Next, Silas accompanied Paul and Timothy to Thessalonica, where Paul preached in the synagogue. Many were converted, provoking an uprising. The three missionaries escaped by night to Berea, the news reaching the Thessalonicans. They became outraged, and sought to destroy the missionaries. Paul fled, leaving Silas and Timothy in charge of the mission.

At a later date, the three were reunited at Corinth. Silas and Timothy brought financial support for Paul. This resulted in Paul devoting himself, full time to the church.

Both letters to the Thessalonians were penned while Paul was at Corinth. Both of these letters open with greetings from Paul, Silvanus, and Timothy.

N. Stephen

The name Stephen is Greek, evidently he was one of the many Greek speaking Jews from the Diaspora (Dispersement) who are described in Acts as “Hellenists” to distinguish them from the Aramaic speaking Palestinian Jews, who are called “Hebrews” (Acts 6:1). Attitudes and religious beliefs varied greatly between the Hellenistic Jews and the Aramaic speaking Jews of Palestine. Jews from both the Hebrews and Hellenists joined the disciples of Jesus. Evidently Stephen was one of the early converts among the Hellenists. He may even have known Jesus and have been among the 120 disciples who were present at Pentecost. He is introduced in Acts as “a man full of faith and of the Holy Spirit” (Acts 6:5).

The catalyst that brought Stephen forward as a leader of the Jerusalem church was the first substantial conflict among Christians recorded in Acts. From the beginning, the rapidly growing church cared for its poor, including widows and orphans, through a daily distribution of food and other goods. In some manner not described in Acts, the split between Diaspora Jews and Palestinian Jews led to Hellenist widows being neglected in the distribution.

When the Hellenists began to complain about this situation, the twelve, who were all Hebrews from Galilee, saw the need to face the situation squarely. Through an assembly of the church, seven men were chosen, “men of good report, full of the Spirit and of wisdom” (Acts 6:2-3), who were to make sure the distribution was fair to all. All seven had distinctly Greek names, which probably indicates that the church chose to put seven leaders of the Hellenists in charge of the matter so that there could be no doubt about fairness. These leaders came to be called simply “the seven” (Acts 21:8), corresponding to the twelve. Today they are popularly referred to as the first deacons of the church, though Acts does not refer to them as such. The work of only two of them, Stephen and the evangelist, Philip, is described in Acts, revealing that they were primarily active in preaching and teaching.

Stephen was immediately embroiled in a debate concerning the new faith with Jews from the Greek-speaking synagogues of Jerusalem. He was one of the first to see that Jesus’ message could be a direct challenge to many of the most distinctive characteristics of Judaism that separated it from Gentile culture. The debates are not recorded in Acts, but the impact of Stephen’s arguments can be seen in the charges that were eventually made against him. Stephen evidently argued that the Gospel of Jesus removed the need for the temple and all the sacrifices and other rites commanded by Mosaic Law. To his opponents who, like Saul (Paul) of Tarsus, were zealous for the law, Stephen seemed to “speak blasphemous words against Moses and God” (Acts 6:11). His power as a preacher and debater led Stephen’s opponents to try silencing him.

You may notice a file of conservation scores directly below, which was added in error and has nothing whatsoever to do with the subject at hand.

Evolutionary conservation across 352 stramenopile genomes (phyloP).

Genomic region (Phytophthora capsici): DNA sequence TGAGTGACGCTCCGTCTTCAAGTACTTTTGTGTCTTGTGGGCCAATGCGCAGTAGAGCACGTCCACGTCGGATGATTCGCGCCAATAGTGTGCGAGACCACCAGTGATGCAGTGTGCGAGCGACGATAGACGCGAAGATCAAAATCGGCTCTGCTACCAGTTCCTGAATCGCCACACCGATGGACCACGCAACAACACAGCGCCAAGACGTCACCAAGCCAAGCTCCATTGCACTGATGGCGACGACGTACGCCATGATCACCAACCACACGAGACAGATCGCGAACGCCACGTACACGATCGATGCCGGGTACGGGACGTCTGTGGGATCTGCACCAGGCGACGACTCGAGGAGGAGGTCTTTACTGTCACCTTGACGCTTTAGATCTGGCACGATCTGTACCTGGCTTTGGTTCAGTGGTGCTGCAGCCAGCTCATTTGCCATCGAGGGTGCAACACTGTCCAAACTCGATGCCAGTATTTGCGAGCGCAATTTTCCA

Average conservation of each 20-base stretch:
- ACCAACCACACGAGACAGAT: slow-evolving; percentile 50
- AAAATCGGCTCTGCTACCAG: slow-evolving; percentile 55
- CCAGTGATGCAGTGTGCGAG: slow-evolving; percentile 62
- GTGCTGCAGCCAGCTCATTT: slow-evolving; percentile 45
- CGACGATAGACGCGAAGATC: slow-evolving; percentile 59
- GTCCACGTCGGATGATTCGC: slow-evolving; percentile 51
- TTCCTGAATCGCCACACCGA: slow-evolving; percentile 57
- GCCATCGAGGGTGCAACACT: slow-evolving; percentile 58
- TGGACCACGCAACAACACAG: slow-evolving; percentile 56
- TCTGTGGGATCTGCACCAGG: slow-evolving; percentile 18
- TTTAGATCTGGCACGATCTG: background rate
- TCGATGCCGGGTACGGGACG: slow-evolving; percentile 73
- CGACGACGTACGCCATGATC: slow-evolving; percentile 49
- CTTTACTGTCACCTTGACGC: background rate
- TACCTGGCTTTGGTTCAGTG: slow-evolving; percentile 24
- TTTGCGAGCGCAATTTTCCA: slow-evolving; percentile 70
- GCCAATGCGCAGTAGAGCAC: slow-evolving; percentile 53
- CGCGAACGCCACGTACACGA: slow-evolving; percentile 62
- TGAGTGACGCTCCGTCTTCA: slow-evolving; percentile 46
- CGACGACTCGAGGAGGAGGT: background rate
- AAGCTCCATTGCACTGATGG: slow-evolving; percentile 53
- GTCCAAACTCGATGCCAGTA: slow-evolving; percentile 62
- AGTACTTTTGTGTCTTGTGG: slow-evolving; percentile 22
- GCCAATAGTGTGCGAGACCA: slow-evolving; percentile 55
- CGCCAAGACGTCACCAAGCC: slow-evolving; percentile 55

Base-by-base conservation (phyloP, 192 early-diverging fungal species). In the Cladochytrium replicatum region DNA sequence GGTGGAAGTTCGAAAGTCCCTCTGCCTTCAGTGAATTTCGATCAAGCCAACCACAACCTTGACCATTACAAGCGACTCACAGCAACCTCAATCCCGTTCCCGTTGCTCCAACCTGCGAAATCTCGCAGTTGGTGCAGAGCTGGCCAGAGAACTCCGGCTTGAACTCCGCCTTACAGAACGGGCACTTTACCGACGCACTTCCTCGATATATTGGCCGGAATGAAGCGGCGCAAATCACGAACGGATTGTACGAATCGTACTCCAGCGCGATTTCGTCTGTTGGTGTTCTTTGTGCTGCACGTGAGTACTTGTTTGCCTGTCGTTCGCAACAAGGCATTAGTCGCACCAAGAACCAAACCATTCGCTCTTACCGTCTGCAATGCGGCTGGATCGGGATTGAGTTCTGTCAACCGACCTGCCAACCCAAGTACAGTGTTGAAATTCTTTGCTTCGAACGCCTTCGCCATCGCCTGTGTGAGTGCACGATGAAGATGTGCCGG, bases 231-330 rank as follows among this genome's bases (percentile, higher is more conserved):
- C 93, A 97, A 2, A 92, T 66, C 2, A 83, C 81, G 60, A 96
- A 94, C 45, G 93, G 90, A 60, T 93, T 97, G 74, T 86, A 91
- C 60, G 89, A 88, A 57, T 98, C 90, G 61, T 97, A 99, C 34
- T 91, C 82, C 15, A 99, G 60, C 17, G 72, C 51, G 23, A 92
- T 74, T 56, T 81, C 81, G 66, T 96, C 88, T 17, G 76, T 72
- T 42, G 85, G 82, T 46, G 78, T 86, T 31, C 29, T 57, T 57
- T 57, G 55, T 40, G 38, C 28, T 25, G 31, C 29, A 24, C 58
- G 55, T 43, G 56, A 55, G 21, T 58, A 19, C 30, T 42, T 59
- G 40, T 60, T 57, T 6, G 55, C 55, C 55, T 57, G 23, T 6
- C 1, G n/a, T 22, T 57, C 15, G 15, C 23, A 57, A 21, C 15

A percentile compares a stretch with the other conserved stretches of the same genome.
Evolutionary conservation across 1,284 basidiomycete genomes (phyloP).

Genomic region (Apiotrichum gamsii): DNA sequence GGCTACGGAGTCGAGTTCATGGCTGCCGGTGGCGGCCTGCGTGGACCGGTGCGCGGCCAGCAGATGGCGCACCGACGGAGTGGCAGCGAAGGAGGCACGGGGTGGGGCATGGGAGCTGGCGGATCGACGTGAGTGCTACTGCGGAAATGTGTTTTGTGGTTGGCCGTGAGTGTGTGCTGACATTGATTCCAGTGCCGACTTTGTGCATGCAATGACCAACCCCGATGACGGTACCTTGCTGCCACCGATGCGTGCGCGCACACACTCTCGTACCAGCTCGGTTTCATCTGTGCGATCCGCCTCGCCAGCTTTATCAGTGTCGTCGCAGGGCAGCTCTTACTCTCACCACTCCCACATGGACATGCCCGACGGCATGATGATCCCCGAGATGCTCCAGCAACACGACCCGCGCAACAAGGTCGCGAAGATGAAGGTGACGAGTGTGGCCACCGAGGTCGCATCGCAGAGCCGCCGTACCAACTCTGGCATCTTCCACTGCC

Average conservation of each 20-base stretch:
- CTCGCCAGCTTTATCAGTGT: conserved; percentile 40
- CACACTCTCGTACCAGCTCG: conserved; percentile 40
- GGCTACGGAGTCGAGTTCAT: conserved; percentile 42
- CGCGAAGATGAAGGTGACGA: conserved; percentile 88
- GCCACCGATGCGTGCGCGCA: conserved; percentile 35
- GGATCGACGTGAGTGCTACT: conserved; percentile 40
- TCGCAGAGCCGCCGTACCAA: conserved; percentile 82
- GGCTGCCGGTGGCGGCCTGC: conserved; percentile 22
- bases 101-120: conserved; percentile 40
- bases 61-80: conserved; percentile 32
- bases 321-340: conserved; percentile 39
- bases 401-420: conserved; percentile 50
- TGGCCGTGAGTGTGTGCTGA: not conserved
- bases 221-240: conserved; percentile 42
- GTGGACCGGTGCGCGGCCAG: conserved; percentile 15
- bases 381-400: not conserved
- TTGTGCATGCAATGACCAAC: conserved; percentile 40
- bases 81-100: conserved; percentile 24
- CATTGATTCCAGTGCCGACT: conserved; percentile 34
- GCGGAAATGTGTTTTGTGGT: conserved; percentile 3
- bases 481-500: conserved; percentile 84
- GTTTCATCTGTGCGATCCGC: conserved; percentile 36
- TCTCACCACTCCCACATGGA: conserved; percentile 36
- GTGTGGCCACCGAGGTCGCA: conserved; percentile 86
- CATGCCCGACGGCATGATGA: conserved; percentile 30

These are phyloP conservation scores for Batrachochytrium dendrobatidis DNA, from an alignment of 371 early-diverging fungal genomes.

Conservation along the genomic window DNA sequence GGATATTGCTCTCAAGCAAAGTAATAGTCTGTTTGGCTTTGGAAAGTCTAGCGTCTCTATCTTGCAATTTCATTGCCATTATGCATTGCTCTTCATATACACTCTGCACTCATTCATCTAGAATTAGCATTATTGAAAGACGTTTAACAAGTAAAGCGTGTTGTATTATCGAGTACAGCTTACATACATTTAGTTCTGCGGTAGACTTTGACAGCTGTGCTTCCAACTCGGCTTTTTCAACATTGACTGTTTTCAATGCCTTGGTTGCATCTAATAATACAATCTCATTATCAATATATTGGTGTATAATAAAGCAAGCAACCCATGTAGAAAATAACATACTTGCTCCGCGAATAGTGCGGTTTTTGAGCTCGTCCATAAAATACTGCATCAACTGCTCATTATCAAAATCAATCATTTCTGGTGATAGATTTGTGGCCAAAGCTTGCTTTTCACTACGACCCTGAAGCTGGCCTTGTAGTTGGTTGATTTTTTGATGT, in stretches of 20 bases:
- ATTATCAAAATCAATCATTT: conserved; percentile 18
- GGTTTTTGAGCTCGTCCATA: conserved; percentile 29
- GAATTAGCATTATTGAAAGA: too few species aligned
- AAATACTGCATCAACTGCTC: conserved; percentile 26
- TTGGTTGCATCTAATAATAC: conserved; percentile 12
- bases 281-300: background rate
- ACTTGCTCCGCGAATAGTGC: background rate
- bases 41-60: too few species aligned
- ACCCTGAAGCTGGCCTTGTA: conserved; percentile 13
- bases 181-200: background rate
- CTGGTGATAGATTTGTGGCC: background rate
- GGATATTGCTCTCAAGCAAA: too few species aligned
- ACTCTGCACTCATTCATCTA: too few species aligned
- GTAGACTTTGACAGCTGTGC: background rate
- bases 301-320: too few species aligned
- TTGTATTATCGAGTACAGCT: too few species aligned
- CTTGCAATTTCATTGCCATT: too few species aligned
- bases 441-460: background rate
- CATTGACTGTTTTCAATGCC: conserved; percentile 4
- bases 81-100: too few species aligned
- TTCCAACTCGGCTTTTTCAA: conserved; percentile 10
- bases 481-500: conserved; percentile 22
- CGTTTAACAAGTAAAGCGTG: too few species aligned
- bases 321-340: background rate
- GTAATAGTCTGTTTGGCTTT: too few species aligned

The Jews brought Stephen before a judicial council on the charge of speaking “words against this holy place and the law” and of saying that “Jesus of Nazareth will destroy this place, and will change the customs which Moses delivered to us: (Acts 6:13-14). Stephen’s opponents saw the very existence of their faith endangered.

Stephen was given an opportunity to answer the charges, but he made no attempt to satisfy his opponents or to defend himself by convincing the council that their charges were untrue. Rather, he used the occasion to make a forceful attack on his opponents. Following an ancient scriptural tradition, he reviewed the history of his people, high-lighting their repeated rebellions against Moses and other prophets sent by God. He challenged the very idea that God should have a fixed temple built for him.

Stephen finally used the phraseology of the scriptures to mount a blistering denunciation of his hearers: “You stiff-necked people, uncircumcised in heart and ears, you always resist the Holy Spirit. As your fathers did, so do you. Which of the prophets did not your fathers persecute?” (Acts 7:51-52). This ancient attitude, now realized in the present, Stephen charged, had led to the betrayal and murder of “the Righteous One” (Acts 7:52), whose coming the prophets had foretold.

The speech turned the judicial council into an enraged mob, while Stephen, realizing what was about to happen, saw a vision of heaven with “the Son of man [Jesus] standing at the right hand of God” (Acts 7:56). The throng rushed at Stephen, took him outside Jerusalem, and stoned him to death. Just as Jesus had prayed “Father, forgive them” and “Father, into thy hands I commit my spirit” (Luke 23:34, 46), so Stephen prayed, “Lord Jesus, receive my spirit” and “Lord, do not hold this sin against them” (Acts 7:59-60).

The death of Stephen marked the beginning of an onslaught of persecution directed primarily against Hellenist Believers. It was led by Saul, who was a consenting witness to Stephen’s execution. With supreme irony, a few years later, God called that same Saul to become an apostle of the new faith and bring the work of Stephen to fulfillment.